"Dick Cheney watches television": The four previously unseen 9/11 photos that will make you hate the evil VP all over again
Dick Cheney watches television
One of the earliest and most trenchant intimations I had of my own homosexuality came while watching Tom Cruise in the 1983 comedy “Risky Business.” I say this with a certain amount of embarrassment — because who, after all, wants to admit to being aroused, as a 10-year-old boy, at the sight of a barely-post-pubescent-himself movie star dancing in his snug white cotton underwear? Indeed, I’m not sure I should be mentioning this at all, for fear that I’ll undermine what I really want to say about Cruise, about how original and daring an actor I think he’s become.
But the problem is that I can’t seem to say the one thing without saying the other. My admiration for him as a performer is entirely bound up in my desire for him as a sexual persona. In fact, I don’t think Cruise can separate these elements either; whether he realizes it or not, he’s grown as an actor by exploiting the very things — a classic face, a perfect body, a predilection toward sexually ambiguous parts — that have also made him a gay icon. Is it any wonder, then, that in our impaired film culture, in which male sexuality is rarely addressed on-screen, and even more rarely addressed in film criticism, Cruise has had such a hard time gaining widespread respect? Or, to put it another way: Whether you’re gay or straight, until you allow yourself to be turned on by Tom Cruise, you can’t begin to see how very far he’s come. (I hope, and expect, this progression will continue with his much-speculated-upon performance in the soon-to-be-released “Eyes Wide Shut,” co-starring Cruise’s wife, Nicole Kidman, and directed by Stanley Kubrick.)
I can already hear the objections: from the one group of moviegoers cemented in their belief that Cruise will never be anything more than a transparent pretty boy, and from the other that will disapprovingly sneer, “When are you people going to give up? He’s not gay.” The former objections I will address in due time, but to those who would argue the latter, let me state this right away: I don’t care whether any of the rumors that have dogged Cruise from virtually the start of his career are true or not. It doesn’t matter to me. What does interest me are the rumors themselves, because in many ways they are a necessary starting point for a critical analysis of the actor’s work. Cruise has repeatedly — and vehemently — denied these rumors, including taking successful legal action against a London newspaper that called his marriage to Nicole Kidman a put-on. But still they persist — to the point where one wonders if the actor’s work isn’t feeding them. Has Cruise (consciously or unconsciously) been telegraphing gay signals that audiences (consciously or unconsciously) have been picking up on?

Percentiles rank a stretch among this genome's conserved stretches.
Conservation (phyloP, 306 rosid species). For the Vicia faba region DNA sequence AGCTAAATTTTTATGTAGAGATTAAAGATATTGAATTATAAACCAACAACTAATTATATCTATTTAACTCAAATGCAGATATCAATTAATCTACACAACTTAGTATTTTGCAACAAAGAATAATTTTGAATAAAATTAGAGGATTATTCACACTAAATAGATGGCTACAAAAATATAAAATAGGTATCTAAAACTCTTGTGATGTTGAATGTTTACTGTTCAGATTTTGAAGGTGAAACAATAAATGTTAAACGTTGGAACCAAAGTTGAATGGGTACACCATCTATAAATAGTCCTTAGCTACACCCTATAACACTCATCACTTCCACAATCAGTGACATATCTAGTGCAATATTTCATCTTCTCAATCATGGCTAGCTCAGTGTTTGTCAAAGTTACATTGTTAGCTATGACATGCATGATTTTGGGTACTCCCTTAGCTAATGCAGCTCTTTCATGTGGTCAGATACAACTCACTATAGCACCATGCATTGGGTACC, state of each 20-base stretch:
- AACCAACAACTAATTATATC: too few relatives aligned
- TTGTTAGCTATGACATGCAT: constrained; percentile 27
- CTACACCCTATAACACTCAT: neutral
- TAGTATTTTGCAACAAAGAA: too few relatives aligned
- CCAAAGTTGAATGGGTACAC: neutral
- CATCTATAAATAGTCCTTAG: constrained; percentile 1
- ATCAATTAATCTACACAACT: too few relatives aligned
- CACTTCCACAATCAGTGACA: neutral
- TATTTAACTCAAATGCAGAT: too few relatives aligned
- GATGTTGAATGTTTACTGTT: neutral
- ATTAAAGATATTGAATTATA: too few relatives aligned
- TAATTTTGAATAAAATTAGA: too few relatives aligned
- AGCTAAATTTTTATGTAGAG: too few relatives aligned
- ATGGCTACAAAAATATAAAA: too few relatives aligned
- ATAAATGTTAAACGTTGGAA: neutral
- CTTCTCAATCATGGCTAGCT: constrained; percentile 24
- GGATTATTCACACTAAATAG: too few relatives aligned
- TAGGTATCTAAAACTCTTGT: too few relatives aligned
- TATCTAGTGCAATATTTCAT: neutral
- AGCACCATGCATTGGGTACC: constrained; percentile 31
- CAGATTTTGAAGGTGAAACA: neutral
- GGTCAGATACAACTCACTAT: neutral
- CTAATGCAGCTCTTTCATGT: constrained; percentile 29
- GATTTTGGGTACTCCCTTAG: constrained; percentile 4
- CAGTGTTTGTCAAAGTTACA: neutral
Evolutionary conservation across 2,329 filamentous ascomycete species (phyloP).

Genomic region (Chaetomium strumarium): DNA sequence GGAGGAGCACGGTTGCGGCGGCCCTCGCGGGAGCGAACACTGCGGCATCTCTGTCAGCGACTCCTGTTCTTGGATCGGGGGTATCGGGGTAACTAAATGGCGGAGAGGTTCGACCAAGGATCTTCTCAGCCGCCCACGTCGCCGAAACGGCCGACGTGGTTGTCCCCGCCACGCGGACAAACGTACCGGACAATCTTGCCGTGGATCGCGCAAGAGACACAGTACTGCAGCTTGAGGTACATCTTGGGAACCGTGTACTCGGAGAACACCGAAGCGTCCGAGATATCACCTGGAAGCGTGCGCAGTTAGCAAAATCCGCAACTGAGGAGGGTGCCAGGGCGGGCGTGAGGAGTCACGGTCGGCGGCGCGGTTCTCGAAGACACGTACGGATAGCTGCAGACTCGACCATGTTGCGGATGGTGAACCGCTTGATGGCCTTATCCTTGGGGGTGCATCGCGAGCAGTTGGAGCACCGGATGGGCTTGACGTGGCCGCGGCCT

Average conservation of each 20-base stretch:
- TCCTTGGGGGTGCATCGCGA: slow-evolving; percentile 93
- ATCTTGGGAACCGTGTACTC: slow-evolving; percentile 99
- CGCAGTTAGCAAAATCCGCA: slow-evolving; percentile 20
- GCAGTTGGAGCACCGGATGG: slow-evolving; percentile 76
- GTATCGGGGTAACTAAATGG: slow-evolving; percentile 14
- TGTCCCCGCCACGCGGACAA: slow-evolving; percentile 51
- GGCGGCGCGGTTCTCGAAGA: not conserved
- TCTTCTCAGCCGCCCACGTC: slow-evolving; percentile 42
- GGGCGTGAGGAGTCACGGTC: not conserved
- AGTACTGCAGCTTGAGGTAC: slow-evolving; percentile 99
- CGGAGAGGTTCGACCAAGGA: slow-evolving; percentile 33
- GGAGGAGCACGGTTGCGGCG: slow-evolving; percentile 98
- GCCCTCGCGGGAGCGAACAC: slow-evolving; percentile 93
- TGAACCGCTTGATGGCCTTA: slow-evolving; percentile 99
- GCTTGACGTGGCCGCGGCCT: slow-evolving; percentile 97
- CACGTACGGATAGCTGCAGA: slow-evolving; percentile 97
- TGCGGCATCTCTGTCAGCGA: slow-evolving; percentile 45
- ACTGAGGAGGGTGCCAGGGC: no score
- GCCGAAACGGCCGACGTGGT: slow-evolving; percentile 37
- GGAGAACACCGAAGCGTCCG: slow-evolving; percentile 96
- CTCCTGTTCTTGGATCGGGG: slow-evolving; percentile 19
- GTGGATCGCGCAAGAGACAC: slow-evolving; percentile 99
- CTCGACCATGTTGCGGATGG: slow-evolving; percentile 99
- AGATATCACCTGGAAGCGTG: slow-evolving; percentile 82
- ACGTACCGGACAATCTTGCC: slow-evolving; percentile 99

A scene in “Losin’ It” (1983), a crass teen comedy in which Cruise plays one of three California high school students who head to Tijuana to get laid, certainly suggests that there’s something more sexually complicated about him than anyone has ever acknowledged. Taken “upstairs” at a strip club, Cruise is led into a room of prostitutes where his buddies give him first choice. His gait hesitant, his hands lodged in the pockets of his pants, his face sweetly telegraphing the panic of a confident young man gradually losing his cool, he selects a much older woman. But the desire soon caves in on itself. Alone with the prostitute, he realizes that he won’t be able to perform — and he captures a quiet, lingering moment of sexual dejection.
Tom Cruise has played the role of confident, cocksure stud so many times — and so effectively — that most viewers tend to forget how many moments there are just like this one in the Cruise canon. In “Risky Business,” for instance, Cruise imagines himself home alone with his high school dream girl — the music swells, their shirts come off, they begin making out. And then sirens, flashing lights and a curious mob of neighbors outside interrupt them. The next shot is of Cruise lying in bed, with a sheet covering his lower body and his hand beneath that sheet. The joke is that this is a masturbatory fantasy gone awry — and yet Cruise doesn’t play it for laughs. When he bounds out of the bed and begins looking through an alternative newspaper for a prostitute — first enraged, and then sad and awkwardly tensed up — he limns a genuinely moving portrait of a young boy frustrated by how long it’s taking for him to become a man.
Yet, I’m not trying to suggest anything so banal as Cruise’s heterosexual failings in “Losin’ It” or “Risky Business” being symbolic of a latent homosexuality, in either the characters or the actor. (He does, after all, successfully lose his virginity in both of these films.) Instead, I think these moments convey something far more difficult — a state of almost constant sexual vulnerability. Few of Cruise’s talented contemporaries right now — not Denzel Washington, Tim Robbins, or even the swaggering Vince Vaughn or the sublimely vapid Keanu Reeves — are uninhibited enough to convey real sexual impulses on screen. The one or two who can, say Nicolas Cage or Sean Penn, do so through macho ferality — Penn violently finishing himself off in the woods after a tryst with Jennifer Lopez in “U-Turn,” or Cage lecherously placing his hand between Laura Dern’s legs as he follows her up the steps in “Wild at Heart.”